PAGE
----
Posted on 28 February 2011 by Birth of a Mom
It was a somewhat surreal experience to watch one of my life’s most important moments play out on television. When Steve and I decided to participate in One Born Every Minute, our single motivation was to have more natural childbirth represented on television. With the vast majority of today’s moms and moms-to-be choosing to use anesthesia for childbirth, there aren’t a lot of depictions of unmedicated childbirth out there, and we wanted to give women a glimpse of what it was like. For better or for worse, we succeeded. The crew captured all of the moans, the guided breathing and the 8-hour shower that helped get us through, and a good helping of tension and drama too. They captured that wonderful, celebratory moment when Liza told me I’d reached 10 cm. But it didn’t capture everything, and I’d love to share some of the things that were missed, that I think were some of the most important moments in the 24-hour ordeal.
They didn’t show the first four hours of labor, which Steve and I spent walking the halls of the maternity floor with our doula, joking and telling stories, passing the time and enjoying each others’ company. There was a short stair on the floor that she showed me, where I did lunges that intensified each contraction. They encouraged me to lean in with each contraction, and they placed their hands on my back, rubbing and squeezing out each early contraction.
They didn’t capture the kindness and patience of our nurses. We had four nurses over the span of the labor, and each worked with us differently. For the most part, we felt like we were allowed the space we needed to labor in a way we had planned, and the time we wanted when making decisions that diverged from that plan. They read and honored the requests in our birth plan, never offered pain medications, and were very respectful and kind.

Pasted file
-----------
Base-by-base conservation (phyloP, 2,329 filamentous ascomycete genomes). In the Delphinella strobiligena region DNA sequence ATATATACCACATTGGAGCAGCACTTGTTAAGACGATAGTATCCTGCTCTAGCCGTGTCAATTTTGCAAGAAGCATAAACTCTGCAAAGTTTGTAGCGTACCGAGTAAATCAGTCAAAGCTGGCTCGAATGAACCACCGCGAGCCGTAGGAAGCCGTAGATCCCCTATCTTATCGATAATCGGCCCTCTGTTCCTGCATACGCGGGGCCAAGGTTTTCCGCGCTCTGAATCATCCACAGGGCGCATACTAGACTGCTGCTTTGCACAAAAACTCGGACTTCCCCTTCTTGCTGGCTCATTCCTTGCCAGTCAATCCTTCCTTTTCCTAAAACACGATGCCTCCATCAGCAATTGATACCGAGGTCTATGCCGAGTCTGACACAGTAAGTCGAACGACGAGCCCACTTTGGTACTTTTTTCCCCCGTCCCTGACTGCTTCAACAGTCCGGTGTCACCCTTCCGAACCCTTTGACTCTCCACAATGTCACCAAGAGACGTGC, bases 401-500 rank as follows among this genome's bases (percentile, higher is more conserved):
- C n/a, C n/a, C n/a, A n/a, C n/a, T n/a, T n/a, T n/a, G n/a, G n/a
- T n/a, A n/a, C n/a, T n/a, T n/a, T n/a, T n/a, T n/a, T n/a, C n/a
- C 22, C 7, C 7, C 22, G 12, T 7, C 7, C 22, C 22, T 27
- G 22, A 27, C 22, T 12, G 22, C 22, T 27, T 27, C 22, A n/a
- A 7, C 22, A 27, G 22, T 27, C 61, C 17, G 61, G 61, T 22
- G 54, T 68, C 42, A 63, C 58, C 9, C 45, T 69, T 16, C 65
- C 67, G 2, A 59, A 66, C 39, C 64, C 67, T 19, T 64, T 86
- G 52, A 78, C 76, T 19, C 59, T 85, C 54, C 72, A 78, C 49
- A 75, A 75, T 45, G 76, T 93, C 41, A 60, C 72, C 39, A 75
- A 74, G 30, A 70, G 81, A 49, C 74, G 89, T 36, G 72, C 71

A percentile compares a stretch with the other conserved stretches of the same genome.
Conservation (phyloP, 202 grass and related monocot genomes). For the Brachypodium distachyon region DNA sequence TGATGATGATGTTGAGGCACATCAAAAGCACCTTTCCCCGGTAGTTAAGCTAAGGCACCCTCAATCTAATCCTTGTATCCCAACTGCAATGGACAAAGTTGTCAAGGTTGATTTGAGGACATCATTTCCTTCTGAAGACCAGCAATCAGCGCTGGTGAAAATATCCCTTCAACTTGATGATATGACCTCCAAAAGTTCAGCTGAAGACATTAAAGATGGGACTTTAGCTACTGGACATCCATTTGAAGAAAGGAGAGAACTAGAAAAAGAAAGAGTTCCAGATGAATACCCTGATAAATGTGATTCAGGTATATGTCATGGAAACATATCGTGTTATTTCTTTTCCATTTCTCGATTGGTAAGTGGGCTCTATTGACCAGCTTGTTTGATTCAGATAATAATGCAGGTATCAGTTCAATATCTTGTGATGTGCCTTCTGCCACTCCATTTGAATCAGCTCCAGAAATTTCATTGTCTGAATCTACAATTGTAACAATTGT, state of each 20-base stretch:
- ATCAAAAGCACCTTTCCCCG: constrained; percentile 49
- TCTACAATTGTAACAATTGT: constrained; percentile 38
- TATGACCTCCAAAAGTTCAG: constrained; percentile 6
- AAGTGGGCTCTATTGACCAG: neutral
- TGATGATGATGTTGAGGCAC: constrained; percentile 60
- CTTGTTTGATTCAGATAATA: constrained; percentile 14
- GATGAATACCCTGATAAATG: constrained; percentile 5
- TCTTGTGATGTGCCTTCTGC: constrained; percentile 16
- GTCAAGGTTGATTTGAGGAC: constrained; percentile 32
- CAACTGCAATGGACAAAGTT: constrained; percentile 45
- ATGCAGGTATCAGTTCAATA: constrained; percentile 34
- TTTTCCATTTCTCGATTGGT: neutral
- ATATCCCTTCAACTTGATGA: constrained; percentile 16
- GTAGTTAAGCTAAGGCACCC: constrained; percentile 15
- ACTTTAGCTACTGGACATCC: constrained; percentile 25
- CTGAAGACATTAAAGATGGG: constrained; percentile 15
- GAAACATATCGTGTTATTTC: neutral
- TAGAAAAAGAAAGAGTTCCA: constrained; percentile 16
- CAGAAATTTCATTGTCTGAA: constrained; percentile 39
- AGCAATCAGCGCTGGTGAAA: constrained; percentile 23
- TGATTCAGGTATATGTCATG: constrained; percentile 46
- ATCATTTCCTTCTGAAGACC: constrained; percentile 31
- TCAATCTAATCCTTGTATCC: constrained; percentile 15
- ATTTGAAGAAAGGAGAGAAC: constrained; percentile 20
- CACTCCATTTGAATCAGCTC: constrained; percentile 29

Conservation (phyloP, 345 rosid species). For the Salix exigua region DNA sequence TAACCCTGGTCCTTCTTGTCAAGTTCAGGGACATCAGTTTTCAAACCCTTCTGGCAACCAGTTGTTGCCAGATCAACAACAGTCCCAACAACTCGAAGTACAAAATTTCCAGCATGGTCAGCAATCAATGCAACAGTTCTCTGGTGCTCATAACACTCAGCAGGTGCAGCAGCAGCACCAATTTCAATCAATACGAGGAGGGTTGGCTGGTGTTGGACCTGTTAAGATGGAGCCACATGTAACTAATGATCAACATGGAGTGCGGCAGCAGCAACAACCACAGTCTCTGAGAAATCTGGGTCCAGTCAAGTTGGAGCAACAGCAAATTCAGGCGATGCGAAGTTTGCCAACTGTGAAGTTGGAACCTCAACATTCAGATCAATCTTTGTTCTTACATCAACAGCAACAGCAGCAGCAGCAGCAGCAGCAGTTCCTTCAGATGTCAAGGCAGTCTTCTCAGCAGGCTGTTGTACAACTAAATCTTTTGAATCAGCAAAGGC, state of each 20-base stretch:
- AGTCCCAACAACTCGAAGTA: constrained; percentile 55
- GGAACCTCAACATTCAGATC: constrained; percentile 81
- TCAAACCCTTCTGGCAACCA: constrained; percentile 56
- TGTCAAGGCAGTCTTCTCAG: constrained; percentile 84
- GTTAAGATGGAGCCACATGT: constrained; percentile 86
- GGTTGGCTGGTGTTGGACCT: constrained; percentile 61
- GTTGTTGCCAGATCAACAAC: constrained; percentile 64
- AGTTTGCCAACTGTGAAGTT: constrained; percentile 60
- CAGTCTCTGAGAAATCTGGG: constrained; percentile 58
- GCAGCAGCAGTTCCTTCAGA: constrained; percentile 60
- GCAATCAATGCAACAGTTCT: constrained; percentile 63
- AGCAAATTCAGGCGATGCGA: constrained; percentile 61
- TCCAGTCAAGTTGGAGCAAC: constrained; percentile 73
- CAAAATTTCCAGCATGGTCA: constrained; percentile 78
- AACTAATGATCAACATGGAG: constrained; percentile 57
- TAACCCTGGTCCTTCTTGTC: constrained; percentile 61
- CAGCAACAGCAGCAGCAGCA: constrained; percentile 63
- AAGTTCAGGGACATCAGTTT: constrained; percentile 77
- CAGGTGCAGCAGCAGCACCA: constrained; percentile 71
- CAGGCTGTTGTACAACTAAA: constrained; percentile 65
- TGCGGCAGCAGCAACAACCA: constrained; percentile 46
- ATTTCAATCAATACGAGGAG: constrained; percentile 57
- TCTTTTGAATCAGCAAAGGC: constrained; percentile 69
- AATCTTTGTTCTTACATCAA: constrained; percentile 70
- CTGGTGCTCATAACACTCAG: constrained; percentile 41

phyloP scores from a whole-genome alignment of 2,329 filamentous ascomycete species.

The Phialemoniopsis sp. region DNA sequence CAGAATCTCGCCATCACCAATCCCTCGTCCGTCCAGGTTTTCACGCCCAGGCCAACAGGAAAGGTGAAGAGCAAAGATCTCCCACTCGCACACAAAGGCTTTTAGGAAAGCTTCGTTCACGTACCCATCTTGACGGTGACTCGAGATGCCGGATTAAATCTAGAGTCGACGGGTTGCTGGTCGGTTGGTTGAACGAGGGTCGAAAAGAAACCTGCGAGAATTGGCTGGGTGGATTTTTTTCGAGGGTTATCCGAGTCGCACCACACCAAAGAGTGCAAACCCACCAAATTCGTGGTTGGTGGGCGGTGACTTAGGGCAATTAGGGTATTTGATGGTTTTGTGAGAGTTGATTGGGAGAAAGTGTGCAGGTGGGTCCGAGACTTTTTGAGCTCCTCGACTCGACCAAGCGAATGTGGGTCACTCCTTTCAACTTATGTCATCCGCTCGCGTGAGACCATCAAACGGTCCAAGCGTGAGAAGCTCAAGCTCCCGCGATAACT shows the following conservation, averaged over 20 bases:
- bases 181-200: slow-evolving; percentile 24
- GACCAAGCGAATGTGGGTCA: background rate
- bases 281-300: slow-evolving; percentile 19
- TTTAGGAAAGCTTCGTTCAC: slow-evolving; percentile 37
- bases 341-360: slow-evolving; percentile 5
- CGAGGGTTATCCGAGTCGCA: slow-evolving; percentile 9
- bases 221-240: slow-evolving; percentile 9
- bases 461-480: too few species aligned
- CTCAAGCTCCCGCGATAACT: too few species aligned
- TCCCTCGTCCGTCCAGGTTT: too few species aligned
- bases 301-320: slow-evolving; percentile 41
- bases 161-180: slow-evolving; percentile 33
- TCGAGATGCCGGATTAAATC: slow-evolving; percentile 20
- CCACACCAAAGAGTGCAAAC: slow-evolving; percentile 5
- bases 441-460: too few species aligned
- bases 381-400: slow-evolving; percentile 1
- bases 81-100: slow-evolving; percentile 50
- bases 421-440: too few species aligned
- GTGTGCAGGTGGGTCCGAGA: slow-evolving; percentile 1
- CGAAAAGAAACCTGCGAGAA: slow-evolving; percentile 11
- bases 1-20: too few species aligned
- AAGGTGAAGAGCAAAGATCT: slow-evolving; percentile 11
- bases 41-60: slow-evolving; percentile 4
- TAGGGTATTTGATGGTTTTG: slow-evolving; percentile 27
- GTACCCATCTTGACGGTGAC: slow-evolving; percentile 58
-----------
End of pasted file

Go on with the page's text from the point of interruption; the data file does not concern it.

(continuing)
They didn’t show the moment that our doula, Jenn, rescued me from hyperventilating. I was so deep inside a contraction that I didn’t realize how quickly my breathing was accelerating. I heard her gentle voice say “Susan, open your eyes,” and I obeyed, and she helped me breathe down to a more moderate pace.
They didn’t show the hundreds of ‘thank you’s and ‘I love you’s that were traded between Steve and me over the span. I don’t think I’ve ever loved my husband so much as I did in the hours before Eleanor’s birth. He was my rock, and my advocate, and his steadfastness was surprising to even me.
They didn’t show the moments later in labor when I was at my most vulnerable, crumpled by the pain and saying “I don’t think I can do this,” to which Steve’s reply was, “You are doing it. You are doing it.”
They didn’t capture the moment when our last nurse, Tovey, asked for a word to sum up the experience. Steve said ‘miracle’ and I said ‘love.’
In all, we are still very happy that we participated in the show. The producers and crew were wonderful to work with, and it leant even more excitement to a very exciting time in our family’s life. I’ve heard from lots of folks that said that we were inspiring, and others who thought we were crazy, and I’ve participated in a lot of lively conversations that the show spurred.
Eleanor is now three and a half months old, and is a happy, easy child. In some ways, her birth feels a million years away, and in other ways, it’s as if it was just yesterday. It has occurred to me that some day, she may want children of her own and will be faced with similar decisions. My hope for her, as for other moms and moms-to-be, is that they find themselves in an environment as loving, encouraging and respectful as I did.